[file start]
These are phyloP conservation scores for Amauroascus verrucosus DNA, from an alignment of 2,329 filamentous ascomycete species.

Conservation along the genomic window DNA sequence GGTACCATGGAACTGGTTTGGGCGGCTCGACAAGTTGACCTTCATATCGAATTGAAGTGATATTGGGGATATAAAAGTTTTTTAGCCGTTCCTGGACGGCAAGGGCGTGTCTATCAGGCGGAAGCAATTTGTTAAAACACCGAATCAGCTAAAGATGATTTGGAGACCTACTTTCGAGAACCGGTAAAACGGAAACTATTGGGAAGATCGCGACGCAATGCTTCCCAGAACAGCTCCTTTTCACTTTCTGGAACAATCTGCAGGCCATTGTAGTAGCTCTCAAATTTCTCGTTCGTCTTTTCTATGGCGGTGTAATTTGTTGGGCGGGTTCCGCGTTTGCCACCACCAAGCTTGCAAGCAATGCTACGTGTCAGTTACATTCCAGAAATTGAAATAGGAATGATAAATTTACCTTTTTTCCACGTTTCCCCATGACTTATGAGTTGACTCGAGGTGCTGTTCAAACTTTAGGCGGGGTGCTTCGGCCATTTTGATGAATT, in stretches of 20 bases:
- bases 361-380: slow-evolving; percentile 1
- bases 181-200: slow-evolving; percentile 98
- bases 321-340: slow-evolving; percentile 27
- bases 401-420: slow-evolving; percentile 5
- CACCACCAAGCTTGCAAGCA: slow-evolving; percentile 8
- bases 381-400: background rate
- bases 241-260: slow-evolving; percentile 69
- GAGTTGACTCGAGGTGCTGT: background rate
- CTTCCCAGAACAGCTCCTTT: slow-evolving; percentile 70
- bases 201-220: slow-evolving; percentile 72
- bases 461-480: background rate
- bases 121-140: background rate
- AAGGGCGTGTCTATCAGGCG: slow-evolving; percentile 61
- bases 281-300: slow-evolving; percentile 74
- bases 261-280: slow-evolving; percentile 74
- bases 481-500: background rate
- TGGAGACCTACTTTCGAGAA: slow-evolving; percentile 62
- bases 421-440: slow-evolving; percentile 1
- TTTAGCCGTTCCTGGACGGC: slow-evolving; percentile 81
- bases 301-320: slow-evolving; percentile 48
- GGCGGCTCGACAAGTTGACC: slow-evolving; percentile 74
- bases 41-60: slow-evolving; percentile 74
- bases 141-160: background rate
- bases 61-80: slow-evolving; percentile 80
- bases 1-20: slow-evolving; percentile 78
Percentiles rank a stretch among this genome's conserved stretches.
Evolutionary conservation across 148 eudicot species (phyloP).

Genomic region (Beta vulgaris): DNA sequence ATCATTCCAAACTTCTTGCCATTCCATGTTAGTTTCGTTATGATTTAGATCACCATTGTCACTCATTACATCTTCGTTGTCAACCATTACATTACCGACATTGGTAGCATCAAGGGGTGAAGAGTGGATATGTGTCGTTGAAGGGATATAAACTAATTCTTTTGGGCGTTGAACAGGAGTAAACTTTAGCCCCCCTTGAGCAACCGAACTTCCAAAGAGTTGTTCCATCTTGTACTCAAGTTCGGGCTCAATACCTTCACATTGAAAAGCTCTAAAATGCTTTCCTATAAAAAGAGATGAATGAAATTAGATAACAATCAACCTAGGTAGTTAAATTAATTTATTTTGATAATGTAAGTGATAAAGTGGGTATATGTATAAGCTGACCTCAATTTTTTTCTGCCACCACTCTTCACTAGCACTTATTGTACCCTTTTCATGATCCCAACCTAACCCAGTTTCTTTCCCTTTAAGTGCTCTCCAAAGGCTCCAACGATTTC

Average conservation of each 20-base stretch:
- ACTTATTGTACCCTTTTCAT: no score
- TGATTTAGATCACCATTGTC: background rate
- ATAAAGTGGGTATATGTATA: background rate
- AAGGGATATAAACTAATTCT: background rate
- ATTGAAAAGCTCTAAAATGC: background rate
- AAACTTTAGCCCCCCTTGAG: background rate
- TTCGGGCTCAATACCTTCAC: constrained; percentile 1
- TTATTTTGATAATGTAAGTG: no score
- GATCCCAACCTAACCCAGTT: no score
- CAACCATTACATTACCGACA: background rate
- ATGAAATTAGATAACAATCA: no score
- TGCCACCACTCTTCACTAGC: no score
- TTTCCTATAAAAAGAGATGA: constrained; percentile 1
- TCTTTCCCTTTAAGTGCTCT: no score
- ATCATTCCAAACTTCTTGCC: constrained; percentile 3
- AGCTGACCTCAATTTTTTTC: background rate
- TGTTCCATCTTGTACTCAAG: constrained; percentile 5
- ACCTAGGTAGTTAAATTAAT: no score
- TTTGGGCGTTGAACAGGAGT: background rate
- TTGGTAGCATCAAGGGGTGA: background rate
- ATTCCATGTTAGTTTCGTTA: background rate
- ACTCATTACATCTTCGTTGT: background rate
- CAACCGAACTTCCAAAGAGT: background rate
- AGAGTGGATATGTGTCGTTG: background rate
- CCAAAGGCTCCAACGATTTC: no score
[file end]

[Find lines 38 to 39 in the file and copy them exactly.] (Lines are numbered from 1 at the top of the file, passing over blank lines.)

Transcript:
- TTCGGGCTCAATACCTTCAC: constrained; percentile 1
- TTATTTTGATAATGTAAGTG: no score